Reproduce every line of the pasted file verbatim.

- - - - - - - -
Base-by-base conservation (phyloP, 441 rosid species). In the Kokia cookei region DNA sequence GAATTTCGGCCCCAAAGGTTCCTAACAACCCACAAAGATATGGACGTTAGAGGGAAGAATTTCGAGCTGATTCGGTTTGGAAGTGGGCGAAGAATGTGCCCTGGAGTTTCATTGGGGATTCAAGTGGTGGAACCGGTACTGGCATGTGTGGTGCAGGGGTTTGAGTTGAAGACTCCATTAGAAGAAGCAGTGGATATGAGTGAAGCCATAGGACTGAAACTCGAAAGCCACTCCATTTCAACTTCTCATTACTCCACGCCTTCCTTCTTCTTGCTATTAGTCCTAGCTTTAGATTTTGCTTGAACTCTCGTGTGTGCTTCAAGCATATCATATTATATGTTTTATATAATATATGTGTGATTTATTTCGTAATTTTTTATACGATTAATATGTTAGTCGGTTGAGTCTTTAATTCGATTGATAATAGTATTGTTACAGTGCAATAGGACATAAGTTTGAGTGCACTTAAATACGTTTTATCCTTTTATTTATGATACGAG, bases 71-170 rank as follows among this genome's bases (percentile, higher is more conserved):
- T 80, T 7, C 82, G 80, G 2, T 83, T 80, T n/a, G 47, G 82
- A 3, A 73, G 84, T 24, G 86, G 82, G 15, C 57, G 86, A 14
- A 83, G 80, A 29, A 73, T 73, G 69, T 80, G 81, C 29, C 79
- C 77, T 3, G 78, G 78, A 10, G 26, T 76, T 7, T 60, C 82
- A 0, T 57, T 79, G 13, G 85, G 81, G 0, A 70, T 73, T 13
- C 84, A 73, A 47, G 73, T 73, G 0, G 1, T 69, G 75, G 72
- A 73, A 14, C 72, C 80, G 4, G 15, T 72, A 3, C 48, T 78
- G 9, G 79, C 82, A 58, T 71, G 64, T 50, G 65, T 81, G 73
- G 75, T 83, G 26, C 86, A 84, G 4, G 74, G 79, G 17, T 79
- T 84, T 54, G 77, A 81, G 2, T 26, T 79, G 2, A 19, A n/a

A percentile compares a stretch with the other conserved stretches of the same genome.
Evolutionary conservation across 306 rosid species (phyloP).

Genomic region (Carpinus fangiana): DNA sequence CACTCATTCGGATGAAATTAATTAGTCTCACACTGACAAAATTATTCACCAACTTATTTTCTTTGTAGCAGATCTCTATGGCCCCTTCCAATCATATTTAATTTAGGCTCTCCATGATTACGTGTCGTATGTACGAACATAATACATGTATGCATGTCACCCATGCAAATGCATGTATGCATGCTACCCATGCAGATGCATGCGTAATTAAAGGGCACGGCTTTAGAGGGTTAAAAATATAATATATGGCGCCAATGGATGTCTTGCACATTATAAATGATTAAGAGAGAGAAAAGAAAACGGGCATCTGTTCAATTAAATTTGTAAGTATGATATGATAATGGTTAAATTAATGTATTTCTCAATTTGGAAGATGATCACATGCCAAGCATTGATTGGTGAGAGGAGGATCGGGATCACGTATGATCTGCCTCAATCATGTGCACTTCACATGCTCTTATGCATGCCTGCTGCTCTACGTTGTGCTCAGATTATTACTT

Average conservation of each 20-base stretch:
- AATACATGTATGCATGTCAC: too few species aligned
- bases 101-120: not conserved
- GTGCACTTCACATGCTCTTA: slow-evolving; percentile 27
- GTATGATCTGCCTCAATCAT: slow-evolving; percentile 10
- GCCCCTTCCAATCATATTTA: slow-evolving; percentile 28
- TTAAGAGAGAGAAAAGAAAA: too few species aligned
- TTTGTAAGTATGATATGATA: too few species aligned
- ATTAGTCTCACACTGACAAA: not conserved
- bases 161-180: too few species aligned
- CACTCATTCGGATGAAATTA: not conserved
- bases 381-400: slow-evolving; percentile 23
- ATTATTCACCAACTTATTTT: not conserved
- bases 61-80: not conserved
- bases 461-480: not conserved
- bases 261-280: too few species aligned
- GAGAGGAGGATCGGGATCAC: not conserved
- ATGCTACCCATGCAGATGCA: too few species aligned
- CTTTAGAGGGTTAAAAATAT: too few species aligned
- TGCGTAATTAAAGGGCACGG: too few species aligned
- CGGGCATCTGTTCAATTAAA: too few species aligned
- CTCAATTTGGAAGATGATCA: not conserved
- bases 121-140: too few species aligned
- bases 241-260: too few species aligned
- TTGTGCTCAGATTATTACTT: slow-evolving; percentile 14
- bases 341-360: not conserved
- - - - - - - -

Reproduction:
Base-by-base conservation (phyloP, 441 rosid species). In the Kokia cookei region DNA sequence GAATTTCGGCCCCAAAGGTTCCTAACAACCCACAAAGATATGGACGTTAGAGGGAAGAATTTCGAGCTGATTCGGTTTGGAAGTGGGCGAAGAATGTGCCCTGGAGTTTCATTGGGGATTCAAGTGGTGGAACCGGTACTGGCATGTGTGGTGCAGGGGTTTGAGTTGAAGACTCCATTAGAAGAAGCAGTGGATATGAGTGAAGCCATAGGACTGAAACTCGAAAGCCACTCCATTTCAACTTCTCATTACTCCACGCCTTCCTTCTTCTTGCTATTAGTCCTAGCTTTAGATTTTGCTTGAACTCTCGTGTGTGCTTCAAGCATATCATATTATATGTTTTATATAATATATGTGTGATTTATTTCGTAATTTTTTATACGATTAATATGTTAGTCGGTTGAGTCTTTAATTCGATTGATAATAGTATTGTTACAGTGCAATAGGACATAAGTTTGAGTGCACTTAAATACGTTTTATCCTTTTATTTATGATACGAG, bases 71-170 rank as follows among this genome's bases (percentile, higher is more conserved):
- T 80, T 7, C 82, G 80, G 2, T 83, T 80, T n/a, G 47, G 82
- A 3, A 73, G 84, T 24, G 86, G 82, G 15, C 57, G 86, A 14
- A 83, G 80, A 29, A 73, T 73, G 69, T 80, G 81, C 29, C 79
- C 77, T 3, G 78, G 78, A 10, G 26, T 76, T 7, T 60, C 82
- A 0, T 57, T 79, G 13, G 85, G 81, G 0, A 70, T 73, T 13
- C 84, A 73, A 47, G 73, T 73, G 0, G 1, T 69, G 75, G 72
- A 73, A 14, C 72, C 80, G 4, G 15, T 72, A 3, C 48, T 78
- G 9, G 79, C 82, A 58, T 71, G 64, T 50, G 65, T 81, G 73
- G 75, T 83, G 26, C 86, A 84, G 4, G 74, G 79, G 17, T 79
- T 84, T 54, G 77, A 81, G 2, T 26, T 79, G 2, A 19, A n/a

A percentile compares a stretch with the other conserved stretches of the same genome.
Evolutionary conservation across 306 rosid species (phyloP).

Genomic region (Carpinus fangiana): DNA sequence CACTCATTCGGATGAAATTAATTAGTCTCACACTGACAAAATTATTCACCAACTTATTTTCTTTGTAGCAGATCTCTATGGCCCCTTCCAATCATATTTAATTTAGGCTCTCCATGATTACGTGTCGTATGTACGAACATAATACATGTATGCATGTCACCCATGCAAATGCATGTATGCATGCTACCCATGCAGATGCATGCGTAATTAAAGGGCACGGCTTTAGAGGGTTAAAAATATAATATATGGCGCCAATGGATGTCTTGCACATTATAAATGATTAAGAGAGAGAAAAGAAAACGGGCATCTGTTCAATTAAATTTGTAAGTATGATATGATAATGGTTAAATTAATGTATTTCTCAATTTGGAAGATGATCACATGCCAAGCATTGATTGGTGAGAGGAGGATCGGGATCACGTATGATCTGCCTCAATCATGTGCACTTCACATGCTCTTATGCATGCCTGCTGCTCTACGTTGTGCTCAGATTATTACTT

Average conservation of each 20-base stretch:
- AATACATGTATGCATGTCAC: too few species aligned
- bases 101-120: not conserved
- GTGCACTTCACATGCTCTTA: slow-evolving; percentile 27
- GTATGATCTGCCTCAATCAT: slow-evolving; percentile 10
- GCCCCTTCCAATCATATTTA: slow-evolving; percentile 28
- TTAAGAGAGAGAAAAGAAAA: too few species aligned
- TTTGTAAGTATGATATGATA: too few species aligned
- ATTAGTCTCACACTGACAAA: not conserved
- bases 161-180: too few species aligned
- CACTCATTCGGATGAAATTA: not conserved
- bases 381-400: slow-evolving; percentile 23
- ATTATTCACCAACTTATTTT: not conserved
- bases 61-80: not conserved
- bases 461-480: not conserved
- bases 261-280: too few species aligned
- GAGAGGAGGATCGGGATCAC: not conserved
- ATGCTACCCATGCAGATGCA: too few species aligned
- CTTTAGAGGGTTAAAAATAT: too few species aligned
- TGCGTAATTAAAGGGCACGG: too few species aligned
- CGGGCATCTGTTCAATTAAA: too few species aligned
- CTCAATTTGGAAGATGATCA: not conserved
- bases 121-140: too few species aligned
- bases 241-260: too few species aligned
- TTGTGCTCAGATTATTACTT: slow-evolving; percentile 14
- bases 341-360: not conserved